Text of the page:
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Grand Theft Auto Online Cheater Owes Take-Two $150,000
Florida man Jhonny Perez creator of the Grand Theft Auto Online cheat program Elusive, that allows players to manipulate the game in their favour, has been found guilty by default by a district court in New York of copyright infringement and has been penalized with both a fine and legal costs
Video game publisher Take-Two has been awarded a $150,000 judgement against a Florida man who created cheat software "Elusive" for "Grand Theft Auto V"
A complaint filed in U.S. District Court accuses Jhonny Perez of creating and selling a program called Elusive that allows players to generate unlimited currency and manipulate the game
Take-Two claims the cheats have damaged the game's reputation and caused a significant loss in revenue
More and more gamers are realizing that cheating isn't only wrong but it can be illegal too.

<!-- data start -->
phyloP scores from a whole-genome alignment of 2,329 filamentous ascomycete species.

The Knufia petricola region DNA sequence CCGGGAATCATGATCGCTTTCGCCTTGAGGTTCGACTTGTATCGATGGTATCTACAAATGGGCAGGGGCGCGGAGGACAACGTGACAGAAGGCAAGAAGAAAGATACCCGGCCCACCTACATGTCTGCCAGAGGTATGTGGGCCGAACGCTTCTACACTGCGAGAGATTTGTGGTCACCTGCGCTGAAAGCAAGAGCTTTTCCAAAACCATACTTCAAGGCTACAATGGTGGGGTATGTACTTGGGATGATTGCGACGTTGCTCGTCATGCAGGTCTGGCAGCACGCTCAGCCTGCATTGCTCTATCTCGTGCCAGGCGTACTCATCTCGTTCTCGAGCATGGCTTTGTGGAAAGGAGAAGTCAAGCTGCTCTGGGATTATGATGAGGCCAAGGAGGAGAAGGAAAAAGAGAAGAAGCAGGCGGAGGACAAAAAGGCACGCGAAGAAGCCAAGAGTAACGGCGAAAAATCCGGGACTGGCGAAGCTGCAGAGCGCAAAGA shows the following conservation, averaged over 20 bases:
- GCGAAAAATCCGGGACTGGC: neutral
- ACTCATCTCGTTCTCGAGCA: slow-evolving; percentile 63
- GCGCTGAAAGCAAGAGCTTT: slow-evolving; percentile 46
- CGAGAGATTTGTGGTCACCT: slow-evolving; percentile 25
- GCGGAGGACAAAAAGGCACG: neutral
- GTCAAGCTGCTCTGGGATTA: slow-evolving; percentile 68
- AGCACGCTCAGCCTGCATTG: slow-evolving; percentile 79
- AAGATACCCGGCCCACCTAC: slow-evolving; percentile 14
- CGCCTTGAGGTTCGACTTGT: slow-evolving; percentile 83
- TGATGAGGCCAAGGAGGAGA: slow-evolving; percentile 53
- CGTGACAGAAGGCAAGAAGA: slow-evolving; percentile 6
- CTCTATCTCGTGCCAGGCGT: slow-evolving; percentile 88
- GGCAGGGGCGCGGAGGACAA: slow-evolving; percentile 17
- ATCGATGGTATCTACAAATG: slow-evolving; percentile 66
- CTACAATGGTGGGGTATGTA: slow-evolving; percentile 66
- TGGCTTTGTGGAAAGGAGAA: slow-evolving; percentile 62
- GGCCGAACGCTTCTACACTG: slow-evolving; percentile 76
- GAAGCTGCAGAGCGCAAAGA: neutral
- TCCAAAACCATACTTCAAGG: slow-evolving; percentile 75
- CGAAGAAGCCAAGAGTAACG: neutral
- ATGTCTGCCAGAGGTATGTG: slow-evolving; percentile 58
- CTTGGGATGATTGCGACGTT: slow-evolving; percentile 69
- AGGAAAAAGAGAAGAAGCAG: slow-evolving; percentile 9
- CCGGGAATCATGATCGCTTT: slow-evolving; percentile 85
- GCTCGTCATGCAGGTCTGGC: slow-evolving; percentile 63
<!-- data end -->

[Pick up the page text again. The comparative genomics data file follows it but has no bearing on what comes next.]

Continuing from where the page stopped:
Florida man Jhonny Perez creator of the Grand Theft Auto Online cheat program Elusive, that allows players to manipulate the game in their favour, has been found guilty by default by a district court in New York of copyright infringement and has been penalized with both a fine and legal costs. He is fined with $150,000 to the makers of "Grand Theft Auto V" for creating and selling cheat software for the massively popular game. He was selling it online for between $10 and $30.
Though some cheats are purely for aesthetics, others create an unfair environment for players online, and Take-Two claims this hurt the reputation of "Grand Theft Auto V." Players using Elusive could also generate unlimited currency in-game money, undermining Take-Two's ability to sell their digital currency for real-life cash.
"Grand Theft Auto V" has sold more than 100 million copies globally since 2013 and was among last year's best-sellers. The healthy online community and microtransactions help support the game's ongoing development.
Take-Two mentioned in its complaint, " Mr Perez's Elusive program creates new features and elements in 'Grand Theft Auto' which can be used to harm legitimate players, causing Take-Two to lose control over its carefully balanced plan for how it has designed the video game to be played."
Take-Two have been awarded $150,000 in damages, with Perez also ordered to pay $70,000 in legal fees.